Activist Group Pays California Students $1,400 to Become Social Justice Activists

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The school district also used nearly $2 million in taxpayer funds from 2019 to 2023 to pay for equity and diversity training for students and teachers.

A California activist group is paying high school students $1,400 each to become racial and social justice activists, according to contracts between the group and the Long Beach Unified School District.

The school district used nearly $2 million in taxpayer funds from 2019 to 2023 to pay Californians for Justice for equity and diversity leadership training for its students and teachers, according to news outlet The Free Press—a new media company founded by Bari Weiss, formerly of the Wall Street Journal and New York Times—who obtained the contracts.

The most recent contract between the group and the district runs until June 2024.

According to the group’s website, the purpose of the training programs for high schoolers is to “[provide] leadership development opportunities throughout the school year and summer to ensure our youth leaders gain the political education and valuable organizing skills they need to lead social justice movements.”

The website also states it has “trained hundreds of youth of color in Long Beach to be community leaders and organizers,” and says it has advocated for implementing “restorative justice practices” across the district’s 84 schools.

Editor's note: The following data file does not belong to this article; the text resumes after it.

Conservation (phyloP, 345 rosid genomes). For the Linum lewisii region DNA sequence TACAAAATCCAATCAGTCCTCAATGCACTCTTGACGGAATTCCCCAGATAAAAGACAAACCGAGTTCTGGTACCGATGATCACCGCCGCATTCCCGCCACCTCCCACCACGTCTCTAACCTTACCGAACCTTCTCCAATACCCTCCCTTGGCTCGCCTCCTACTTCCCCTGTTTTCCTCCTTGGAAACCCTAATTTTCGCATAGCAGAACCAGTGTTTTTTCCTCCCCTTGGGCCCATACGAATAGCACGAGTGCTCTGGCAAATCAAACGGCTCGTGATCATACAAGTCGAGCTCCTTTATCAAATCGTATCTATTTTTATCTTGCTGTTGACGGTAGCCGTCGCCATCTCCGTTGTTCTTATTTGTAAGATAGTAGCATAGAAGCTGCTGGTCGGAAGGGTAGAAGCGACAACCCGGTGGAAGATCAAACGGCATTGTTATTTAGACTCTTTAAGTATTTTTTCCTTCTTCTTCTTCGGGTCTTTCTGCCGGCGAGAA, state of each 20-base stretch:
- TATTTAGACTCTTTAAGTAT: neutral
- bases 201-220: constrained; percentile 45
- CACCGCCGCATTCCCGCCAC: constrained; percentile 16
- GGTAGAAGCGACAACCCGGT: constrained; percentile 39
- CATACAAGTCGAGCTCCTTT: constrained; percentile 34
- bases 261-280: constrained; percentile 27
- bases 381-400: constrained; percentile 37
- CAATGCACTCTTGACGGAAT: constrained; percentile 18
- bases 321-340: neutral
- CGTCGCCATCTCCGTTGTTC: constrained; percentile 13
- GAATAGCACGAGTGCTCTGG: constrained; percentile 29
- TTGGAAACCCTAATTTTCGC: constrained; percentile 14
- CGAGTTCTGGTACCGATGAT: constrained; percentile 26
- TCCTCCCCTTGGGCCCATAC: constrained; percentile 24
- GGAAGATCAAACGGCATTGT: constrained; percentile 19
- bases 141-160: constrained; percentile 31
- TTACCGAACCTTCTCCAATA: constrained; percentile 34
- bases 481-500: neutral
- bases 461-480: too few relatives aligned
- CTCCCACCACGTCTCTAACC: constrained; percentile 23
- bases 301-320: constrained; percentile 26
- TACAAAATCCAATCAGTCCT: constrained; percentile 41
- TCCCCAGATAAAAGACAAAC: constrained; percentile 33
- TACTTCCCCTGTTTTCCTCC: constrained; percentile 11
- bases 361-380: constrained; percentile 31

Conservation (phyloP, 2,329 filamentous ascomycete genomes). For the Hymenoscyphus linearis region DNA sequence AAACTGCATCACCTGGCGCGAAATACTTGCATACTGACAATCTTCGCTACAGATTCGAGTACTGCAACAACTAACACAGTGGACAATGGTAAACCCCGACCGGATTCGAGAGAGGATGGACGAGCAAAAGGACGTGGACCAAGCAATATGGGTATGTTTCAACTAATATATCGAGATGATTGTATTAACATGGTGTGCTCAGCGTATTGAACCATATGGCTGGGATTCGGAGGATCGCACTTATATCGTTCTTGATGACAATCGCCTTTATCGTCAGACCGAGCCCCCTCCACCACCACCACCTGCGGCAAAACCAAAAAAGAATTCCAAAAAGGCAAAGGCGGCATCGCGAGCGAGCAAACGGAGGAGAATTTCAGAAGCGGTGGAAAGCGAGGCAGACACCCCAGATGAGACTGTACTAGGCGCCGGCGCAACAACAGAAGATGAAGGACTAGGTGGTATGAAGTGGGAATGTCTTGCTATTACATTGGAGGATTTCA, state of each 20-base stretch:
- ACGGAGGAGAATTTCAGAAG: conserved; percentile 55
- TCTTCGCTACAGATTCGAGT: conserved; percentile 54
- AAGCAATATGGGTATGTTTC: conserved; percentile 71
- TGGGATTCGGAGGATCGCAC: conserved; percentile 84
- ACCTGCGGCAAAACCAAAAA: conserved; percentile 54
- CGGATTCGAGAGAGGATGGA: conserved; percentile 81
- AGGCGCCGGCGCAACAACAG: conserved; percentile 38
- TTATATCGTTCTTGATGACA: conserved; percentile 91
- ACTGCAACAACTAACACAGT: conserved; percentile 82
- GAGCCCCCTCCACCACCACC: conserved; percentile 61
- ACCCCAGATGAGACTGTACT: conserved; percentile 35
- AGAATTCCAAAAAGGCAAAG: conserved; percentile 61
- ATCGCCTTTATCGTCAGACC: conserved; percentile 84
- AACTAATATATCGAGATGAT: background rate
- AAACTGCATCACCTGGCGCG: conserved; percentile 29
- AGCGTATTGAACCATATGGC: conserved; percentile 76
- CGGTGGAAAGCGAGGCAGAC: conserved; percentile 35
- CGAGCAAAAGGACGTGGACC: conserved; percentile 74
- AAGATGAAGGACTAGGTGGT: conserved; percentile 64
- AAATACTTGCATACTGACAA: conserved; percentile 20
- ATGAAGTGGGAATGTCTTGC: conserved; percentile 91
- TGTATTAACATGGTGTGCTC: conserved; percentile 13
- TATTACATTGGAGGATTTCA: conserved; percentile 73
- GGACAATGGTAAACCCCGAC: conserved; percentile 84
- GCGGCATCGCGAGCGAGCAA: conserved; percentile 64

Millikan High School in Long Beach, Calif. (Screenshot via Google Street View)
Millikan High School in Long Beach, Calif. (Screenshot via Google Street View)

In addition to giving a one-time stipend of $1,400 to 78 students who participated in the group’s programs—about $100,000 in total—the group also distributed $20,200 to 13 parents who participated in the program from 2019 to 2024, the outlet reported.

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While it’s unclear which students are eligible for the program or the stipends, the group’s website states its “leadership development” programs operate “with a focus on low-income youth, youth of color, LGBTQ youth, foster youth, and immigrant youth.”

The website also states that the purpose of the student programs are to train students to “break the cycle of racial bias in our schools” by “transforming policies, practices, and perceptions.”

A spokesperson for the district told The Free Press that the district considers the programs and the stipends as “internships” to ensure “equitable participation in [Californians for Justice] programs, embracing diverse perspectives in education.”

The Long Beach Unified School District in Southern California currently enrolls 65,500 students.

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